What is a dentist? This seems like the simplest question in the world. Someone as young as five could tell you what a dentist is with reasonable accuracy. A dentist fixes your teeth. That’s a true statement. But if a dentist works on your teeth, what does a dental hygienist, orthodontist, periodontist, and oral surgeon do? To understand what a dentist does, we must first understand what they don’t do, or else we will be under the influence of common misconceptions regarding dentistry.
First off, a dentist is not an orthodontist, though many of their duties can overlap depending on the number of specialties your dentist chooses to learn. Orthodontists specialize in the alignment of your teeth and jaw. If you’ve ever needed braces, there is an extremely good chance you had to see an orthodontist. While dentists can technically fit you for braces, they must achieve what is called a “standard of care”. If their orthodontics are not up to the level of current orthodontists, then a dentist will give you a referral which is most often the case. It takes years of extra training for a dentist to reach the standard of care of orthodontists.
A dentist and dental hygienist are completely different people. When you visit a dentist’s office, the first person you encounter in the exam room is most likely a dental hygienist. He or she will exam your oral health, polish and scrap your teeth, and discuss strategies for oral hygiene. To become a dental hygienist, you must complete two years of training, while a dentist requires a doctoral degree as well as multiple years of residential work.
A dentist is also not a periodontist. While a periodontist has a dental degree, they actually specialize in the structures which hold the teeth. These structures include the gums, jaw bone, and periodontal ligament. If you have gingivitis or require dental implants, there is a strong chance your dentist will refer you to a periodontist.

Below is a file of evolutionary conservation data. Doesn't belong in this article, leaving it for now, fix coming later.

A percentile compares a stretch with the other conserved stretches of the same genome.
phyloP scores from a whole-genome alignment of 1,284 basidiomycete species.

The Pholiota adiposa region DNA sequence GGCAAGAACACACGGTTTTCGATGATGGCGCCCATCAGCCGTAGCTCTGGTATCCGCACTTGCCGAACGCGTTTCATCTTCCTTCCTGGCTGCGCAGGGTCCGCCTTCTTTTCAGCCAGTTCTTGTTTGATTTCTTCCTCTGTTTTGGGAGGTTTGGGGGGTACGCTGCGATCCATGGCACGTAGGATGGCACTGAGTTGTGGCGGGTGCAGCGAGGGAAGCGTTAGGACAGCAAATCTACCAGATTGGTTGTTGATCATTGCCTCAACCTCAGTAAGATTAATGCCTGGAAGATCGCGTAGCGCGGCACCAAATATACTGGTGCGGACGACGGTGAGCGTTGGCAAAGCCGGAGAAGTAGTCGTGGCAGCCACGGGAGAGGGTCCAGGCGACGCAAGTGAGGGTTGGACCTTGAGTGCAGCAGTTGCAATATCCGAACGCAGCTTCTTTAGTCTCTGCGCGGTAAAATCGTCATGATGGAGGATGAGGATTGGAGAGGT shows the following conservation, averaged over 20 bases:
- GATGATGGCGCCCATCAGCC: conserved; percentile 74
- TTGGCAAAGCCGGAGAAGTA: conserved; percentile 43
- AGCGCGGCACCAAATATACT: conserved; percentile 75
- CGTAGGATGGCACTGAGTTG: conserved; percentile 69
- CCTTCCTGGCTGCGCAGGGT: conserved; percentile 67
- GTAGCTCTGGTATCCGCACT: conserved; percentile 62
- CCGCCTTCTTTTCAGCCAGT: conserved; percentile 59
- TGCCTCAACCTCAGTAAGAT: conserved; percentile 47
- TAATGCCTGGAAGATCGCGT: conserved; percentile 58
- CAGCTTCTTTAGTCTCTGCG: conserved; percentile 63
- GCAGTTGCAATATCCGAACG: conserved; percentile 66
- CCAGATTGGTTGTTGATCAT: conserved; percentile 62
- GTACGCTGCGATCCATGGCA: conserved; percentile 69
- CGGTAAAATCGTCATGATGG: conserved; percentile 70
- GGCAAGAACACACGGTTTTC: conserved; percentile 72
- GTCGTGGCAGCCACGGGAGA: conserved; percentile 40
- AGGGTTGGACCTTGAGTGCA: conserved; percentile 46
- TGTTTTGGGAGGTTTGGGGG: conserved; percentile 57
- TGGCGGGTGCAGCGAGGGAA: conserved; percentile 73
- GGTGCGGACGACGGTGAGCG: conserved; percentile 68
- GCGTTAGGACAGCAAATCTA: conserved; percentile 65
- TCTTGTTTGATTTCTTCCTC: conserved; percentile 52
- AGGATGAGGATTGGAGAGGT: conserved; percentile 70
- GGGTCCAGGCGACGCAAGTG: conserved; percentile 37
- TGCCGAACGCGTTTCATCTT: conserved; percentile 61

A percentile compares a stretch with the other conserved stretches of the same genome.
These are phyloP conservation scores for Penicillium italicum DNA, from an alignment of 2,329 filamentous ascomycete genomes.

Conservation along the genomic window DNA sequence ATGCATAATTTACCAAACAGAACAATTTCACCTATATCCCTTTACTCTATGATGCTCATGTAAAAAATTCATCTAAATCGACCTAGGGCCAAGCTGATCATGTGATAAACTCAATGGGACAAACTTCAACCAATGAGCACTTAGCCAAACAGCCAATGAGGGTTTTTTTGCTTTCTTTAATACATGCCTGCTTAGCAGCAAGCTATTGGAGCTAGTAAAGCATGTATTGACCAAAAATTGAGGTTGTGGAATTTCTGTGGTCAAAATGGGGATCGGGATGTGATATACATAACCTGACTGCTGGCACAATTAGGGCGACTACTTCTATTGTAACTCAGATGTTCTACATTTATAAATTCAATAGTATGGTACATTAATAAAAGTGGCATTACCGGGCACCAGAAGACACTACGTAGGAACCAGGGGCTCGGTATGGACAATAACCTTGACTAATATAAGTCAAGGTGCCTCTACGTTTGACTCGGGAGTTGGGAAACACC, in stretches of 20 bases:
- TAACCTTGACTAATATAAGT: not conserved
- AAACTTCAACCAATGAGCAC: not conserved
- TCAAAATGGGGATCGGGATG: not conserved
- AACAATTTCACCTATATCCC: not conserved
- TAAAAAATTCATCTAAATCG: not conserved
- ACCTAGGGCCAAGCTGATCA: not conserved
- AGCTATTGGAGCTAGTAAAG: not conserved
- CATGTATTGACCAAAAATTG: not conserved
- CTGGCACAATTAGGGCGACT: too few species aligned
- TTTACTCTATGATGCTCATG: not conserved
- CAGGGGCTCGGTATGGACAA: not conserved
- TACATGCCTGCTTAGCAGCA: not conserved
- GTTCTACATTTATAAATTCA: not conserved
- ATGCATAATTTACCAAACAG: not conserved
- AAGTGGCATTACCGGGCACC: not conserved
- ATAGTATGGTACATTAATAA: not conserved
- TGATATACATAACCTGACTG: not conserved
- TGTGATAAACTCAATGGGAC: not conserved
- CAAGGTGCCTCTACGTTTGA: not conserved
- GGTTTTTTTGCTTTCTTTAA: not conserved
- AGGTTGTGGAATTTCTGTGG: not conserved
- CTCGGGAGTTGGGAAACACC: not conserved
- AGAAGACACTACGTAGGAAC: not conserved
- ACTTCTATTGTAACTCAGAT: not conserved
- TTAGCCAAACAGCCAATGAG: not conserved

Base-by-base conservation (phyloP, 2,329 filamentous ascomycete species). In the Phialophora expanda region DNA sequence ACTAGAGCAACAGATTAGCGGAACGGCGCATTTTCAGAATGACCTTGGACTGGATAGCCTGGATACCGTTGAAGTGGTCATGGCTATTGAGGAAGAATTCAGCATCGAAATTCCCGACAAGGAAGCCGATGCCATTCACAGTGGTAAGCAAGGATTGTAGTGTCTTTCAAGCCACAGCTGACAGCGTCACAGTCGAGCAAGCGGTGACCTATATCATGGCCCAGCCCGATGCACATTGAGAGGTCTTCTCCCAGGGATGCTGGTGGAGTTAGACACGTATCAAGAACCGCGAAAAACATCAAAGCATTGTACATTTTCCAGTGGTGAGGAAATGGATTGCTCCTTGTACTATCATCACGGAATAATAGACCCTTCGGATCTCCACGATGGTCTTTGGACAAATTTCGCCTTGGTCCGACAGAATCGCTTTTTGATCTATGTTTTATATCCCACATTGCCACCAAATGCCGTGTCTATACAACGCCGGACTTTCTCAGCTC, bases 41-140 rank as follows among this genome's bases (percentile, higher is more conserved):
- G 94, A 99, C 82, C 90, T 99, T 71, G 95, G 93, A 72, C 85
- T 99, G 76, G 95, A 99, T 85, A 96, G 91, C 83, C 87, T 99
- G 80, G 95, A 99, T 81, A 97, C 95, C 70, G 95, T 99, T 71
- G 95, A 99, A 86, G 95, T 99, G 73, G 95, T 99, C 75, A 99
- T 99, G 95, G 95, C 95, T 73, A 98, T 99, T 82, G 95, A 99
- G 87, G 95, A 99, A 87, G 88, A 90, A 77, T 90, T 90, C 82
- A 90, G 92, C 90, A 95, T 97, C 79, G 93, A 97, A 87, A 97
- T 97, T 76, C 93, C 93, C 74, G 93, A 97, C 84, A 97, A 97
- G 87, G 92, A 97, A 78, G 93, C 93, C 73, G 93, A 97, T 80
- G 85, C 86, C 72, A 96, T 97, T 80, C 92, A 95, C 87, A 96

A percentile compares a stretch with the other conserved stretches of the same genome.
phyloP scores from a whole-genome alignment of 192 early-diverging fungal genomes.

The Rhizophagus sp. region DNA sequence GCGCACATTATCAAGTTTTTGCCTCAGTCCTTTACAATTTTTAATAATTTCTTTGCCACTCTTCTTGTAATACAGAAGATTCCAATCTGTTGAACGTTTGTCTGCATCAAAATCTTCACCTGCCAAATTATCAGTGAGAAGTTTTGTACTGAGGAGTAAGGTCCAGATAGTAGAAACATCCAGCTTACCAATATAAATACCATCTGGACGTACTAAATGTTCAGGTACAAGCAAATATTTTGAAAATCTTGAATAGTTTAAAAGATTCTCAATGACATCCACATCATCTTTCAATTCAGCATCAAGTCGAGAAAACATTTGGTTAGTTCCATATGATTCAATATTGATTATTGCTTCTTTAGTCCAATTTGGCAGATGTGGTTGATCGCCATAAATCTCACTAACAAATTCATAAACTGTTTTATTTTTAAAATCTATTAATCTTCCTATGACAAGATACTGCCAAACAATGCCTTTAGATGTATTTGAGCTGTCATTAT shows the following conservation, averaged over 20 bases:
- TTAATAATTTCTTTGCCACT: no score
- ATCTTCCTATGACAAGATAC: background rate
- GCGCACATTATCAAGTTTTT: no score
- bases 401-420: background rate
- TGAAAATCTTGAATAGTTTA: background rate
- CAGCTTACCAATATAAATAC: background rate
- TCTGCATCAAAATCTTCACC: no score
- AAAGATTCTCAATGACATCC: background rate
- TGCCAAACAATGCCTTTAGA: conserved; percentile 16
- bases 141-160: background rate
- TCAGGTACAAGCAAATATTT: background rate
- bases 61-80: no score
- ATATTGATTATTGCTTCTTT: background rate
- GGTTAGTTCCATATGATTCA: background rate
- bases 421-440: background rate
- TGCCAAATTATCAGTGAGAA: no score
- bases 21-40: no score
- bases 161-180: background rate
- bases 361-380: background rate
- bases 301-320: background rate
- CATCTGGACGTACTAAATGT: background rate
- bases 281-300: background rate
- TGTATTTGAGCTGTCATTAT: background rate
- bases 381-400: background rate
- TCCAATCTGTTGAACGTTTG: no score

Dentists are also not oral surgeons. While dentists can extract teeth and perform root canals, some operations are beyond their scope. Oral surgeons receive an extra four years of education just for surgical training on top of their dental degree. The most common reason you would see a surgeon is to have your wisdom teeth removed. You would also see an oral surgeon for severe birth defects or if you were in a serious accident that required dental reconstruction.
Now we can finally talk about what dentists actually do. Dentists are general practitioner of dental health. While they may not remove wisdom teeth, apply braces, or place dental implant, their training and specialization are invaluable. A dentist is your go-to for all your basic dental needs. They can perform x-rays, remove your teeth, and even perform simple root canals. If you are suffering from dental issues, a dentist should always be the first person you visit. Their general training prepares them to recognize a plethora of dental problems. Imagine going to an oral surgeon when you have gum disease, or to a hygienist when you need a root canal? For all basic oral problems and treatments, a dentist is your best bet.